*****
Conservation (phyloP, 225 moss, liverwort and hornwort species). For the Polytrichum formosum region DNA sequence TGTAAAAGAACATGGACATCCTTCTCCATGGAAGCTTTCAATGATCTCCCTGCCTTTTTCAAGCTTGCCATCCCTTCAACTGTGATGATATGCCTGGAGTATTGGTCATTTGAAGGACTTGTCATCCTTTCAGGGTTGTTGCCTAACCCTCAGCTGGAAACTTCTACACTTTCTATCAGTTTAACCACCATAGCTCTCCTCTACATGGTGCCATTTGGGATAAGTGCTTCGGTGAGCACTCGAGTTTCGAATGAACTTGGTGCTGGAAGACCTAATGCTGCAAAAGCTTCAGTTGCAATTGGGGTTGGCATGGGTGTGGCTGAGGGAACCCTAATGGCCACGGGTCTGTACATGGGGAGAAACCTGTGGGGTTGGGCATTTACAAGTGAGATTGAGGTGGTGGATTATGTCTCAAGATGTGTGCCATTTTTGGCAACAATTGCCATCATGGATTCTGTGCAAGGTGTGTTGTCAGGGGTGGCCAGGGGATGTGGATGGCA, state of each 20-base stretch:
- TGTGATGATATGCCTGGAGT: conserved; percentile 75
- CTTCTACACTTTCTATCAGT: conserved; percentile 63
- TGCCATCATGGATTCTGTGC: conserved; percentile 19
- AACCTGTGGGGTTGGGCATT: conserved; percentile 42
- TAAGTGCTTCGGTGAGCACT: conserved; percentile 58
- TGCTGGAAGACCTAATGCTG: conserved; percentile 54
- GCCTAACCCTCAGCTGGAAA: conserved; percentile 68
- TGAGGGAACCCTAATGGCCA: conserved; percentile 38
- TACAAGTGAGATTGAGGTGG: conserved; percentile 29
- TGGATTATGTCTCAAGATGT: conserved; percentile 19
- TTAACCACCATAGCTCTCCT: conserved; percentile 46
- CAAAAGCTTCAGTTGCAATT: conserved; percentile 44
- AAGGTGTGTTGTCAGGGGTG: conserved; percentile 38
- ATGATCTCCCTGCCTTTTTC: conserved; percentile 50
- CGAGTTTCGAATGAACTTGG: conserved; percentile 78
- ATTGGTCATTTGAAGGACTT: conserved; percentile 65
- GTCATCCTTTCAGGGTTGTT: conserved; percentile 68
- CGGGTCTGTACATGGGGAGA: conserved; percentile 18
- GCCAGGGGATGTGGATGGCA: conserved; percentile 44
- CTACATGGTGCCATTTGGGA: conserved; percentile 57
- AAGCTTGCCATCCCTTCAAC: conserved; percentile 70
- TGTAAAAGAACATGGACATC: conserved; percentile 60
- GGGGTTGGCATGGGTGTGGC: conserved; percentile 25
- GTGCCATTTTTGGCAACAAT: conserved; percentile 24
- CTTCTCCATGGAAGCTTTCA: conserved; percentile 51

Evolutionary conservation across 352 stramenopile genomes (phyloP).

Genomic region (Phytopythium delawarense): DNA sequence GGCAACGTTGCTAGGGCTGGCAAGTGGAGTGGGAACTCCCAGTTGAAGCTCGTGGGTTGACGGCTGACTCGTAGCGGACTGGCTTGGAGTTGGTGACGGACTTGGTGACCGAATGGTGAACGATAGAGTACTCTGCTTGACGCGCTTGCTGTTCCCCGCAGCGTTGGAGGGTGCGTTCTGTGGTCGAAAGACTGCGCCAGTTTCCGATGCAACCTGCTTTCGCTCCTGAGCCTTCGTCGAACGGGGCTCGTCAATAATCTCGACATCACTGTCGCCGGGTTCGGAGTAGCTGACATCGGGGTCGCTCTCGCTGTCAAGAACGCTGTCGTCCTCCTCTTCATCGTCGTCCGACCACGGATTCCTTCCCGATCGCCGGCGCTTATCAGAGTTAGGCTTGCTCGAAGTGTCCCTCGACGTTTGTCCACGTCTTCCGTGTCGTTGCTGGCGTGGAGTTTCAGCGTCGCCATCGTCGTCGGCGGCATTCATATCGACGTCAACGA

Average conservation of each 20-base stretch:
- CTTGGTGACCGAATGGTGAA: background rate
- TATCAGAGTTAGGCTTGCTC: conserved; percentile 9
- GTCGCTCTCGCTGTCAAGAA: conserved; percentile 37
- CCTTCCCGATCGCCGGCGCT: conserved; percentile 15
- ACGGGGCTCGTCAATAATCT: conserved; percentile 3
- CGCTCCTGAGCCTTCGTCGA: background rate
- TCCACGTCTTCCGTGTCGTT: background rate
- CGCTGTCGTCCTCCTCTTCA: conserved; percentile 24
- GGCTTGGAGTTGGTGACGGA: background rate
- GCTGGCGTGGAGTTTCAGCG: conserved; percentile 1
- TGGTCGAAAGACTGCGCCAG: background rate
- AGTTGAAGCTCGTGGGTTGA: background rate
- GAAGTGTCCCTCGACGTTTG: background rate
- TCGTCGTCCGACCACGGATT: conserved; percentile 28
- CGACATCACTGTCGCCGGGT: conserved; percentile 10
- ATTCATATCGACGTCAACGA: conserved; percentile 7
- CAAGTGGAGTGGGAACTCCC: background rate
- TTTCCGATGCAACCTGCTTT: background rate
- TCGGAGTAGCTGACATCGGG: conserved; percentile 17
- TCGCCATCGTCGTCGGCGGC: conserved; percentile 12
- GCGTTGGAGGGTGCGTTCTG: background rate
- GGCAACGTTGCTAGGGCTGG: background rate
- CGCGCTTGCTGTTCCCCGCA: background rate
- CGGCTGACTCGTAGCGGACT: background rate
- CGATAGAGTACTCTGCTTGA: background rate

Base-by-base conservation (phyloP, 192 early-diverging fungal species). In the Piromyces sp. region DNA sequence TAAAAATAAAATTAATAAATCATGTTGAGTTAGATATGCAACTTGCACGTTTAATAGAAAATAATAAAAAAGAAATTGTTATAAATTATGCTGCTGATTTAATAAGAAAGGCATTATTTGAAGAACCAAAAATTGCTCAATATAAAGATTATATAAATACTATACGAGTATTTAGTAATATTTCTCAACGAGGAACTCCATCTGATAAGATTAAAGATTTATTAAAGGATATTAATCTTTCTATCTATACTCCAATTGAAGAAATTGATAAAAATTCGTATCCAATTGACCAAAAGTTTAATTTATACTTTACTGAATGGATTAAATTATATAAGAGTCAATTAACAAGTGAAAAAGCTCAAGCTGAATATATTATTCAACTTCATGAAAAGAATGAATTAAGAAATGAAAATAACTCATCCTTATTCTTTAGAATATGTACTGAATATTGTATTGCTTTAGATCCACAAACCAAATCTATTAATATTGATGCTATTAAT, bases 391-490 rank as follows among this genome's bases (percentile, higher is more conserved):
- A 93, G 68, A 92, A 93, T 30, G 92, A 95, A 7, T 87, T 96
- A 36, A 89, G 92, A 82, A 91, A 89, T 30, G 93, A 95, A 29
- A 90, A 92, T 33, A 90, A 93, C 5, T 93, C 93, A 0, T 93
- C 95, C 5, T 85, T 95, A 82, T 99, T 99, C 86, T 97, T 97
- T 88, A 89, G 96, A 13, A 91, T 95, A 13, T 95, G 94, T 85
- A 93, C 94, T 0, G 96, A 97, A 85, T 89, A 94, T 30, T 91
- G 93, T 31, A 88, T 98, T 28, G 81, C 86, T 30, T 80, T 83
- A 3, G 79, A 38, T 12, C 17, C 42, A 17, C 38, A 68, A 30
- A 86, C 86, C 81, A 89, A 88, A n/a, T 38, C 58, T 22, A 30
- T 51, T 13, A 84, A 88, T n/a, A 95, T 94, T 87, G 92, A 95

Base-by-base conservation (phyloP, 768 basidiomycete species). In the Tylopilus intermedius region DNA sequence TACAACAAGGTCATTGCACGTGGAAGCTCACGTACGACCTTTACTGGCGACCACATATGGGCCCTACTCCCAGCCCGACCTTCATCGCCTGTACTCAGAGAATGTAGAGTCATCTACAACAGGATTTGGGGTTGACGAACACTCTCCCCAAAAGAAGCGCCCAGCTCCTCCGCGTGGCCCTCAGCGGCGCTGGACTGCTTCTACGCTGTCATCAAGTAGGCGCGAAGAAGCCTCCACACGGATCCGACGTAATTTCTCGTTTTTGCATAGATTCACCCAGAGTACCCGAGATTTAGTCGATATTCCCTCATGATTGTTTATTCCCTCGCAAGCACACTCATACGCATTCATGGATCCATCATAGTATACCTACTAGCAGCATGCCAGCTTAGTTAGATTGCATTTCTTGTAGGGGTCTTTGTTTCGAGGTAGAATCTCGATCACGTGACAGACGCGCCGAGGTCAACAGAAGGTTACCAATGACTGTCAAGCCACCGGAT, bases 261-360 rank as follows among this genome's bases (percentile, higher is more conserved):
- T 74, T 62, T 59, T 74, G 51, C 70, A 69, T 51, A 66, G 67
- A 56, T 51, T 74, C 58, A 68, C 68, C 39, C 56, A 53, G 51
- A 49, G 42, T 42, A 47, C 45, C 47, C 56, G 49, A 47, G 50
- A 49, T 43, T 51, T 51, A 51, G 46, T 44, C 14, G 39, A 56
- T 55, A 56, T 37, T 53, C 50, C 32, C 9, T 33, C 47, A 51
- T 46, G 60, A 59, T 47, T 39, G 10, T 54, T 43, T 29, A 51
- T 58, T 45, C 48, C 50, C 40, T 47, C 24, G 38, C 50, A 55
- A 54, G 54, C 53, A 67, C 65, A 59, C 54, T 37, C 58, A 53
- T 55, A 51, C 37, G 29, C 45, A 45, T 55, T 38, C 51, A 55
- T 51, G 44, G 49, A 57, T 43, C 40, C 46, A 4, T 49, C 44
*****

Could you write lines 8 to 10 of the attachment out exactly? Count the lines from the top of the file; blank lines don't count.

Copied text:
- GCCTAACCCTCAGCTGGAAA: conserved; percentile 68
- TGAGGGAACCCTAATGGCCA: conserved; percentile 38
- TACAAGTGAGATTGAGGTGG: conserved; percentile 29